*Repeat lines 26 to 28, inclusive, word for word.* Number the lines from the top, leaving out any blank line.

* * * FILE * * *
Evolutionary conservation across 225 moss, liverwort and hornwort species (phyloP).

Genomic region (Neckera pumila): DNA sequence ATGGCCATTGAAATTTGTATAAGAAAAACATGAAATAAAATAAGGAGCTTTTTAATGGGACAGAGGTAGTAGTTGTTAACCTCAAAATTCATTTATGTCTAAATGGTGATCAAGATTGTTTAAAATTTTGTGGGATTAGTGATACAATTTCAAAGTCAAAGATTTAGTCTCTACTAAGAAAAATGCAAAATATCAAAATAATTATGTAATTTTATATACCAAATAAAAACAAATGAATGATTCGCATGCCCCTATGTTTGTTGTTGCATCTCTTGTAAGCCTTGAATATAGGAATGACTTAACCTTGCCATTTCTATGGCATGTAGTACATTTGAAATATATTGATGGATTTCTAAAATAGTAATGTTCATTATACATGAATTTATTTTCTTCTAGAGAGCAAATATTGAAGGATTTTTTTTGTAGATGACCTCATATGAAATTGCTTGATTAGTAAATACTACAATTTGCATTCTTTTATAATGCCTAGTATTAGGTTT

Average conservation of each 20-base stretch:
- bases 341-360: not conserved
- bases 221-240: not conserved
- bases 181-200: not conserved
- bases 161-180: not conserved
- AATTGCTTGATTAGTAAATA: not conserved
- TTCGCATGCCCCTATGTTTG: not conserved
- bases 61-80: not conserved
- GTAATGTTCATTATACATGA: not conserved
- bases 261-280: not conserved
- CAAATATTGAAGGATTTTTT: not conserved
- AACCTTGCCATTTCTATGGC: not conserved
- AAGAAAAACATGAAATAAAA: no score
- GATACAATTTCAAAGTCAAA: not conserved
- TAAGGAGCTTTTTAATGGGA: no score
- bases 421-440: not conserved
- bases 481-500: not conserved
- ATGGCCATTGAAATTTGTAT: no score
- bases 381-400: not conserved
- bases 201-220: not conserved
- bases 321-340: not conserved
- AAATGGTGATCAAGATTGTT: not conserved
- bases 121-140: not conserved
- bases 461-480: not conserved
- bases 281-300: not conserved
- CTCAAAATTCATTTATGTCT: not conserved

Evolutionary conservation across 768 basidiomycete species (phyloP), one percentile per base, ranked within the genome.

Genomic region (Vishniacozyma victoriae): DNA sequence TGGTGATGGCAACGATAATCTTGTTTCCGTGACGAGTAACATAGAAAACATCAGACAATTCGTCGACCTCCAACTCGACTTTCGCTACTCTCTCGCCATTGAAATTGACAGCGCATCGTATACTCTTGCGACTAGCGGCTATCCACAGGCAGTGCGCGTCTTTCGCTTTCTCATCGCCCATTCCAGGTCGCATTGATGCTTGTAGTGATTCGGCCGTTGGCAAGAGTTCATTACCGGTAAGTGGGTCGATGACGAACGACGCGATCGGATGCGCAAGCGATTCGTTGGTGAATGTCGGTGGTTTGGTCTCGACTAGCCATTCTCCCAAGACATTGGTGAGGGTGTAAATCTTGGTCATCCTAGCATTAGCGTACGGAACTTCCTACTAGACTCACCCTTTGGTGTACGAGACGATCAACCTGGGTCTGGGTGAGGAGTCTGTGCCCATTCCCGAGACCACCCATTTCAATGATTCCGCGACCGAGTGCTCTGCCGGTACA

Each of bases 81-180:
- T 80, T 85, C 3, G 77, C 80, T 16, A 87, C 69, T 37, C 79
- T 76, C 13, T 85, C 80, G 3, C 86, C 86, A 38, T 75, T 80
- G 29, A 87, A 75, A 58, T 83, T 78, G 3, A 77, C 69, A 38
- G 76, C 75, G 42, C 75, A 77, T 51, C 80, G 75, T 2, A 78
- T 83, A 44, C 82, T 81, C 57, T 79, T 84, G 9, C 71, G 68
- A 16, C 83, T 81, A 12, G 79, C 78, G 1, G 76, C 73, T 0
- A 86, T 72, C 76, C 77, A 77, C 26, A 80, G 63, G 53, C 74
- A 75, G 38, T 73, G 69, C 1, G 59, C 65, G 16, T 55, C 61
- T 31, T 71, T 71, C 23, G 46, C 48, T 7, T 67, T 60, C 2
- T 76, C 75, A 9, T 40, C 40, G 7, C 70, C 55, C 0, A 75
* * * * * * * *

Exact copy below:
- bases 461-480: not conserved
- bases 281-300: not conserved
- CTCAAAATTCATTTATGTCT: not conserved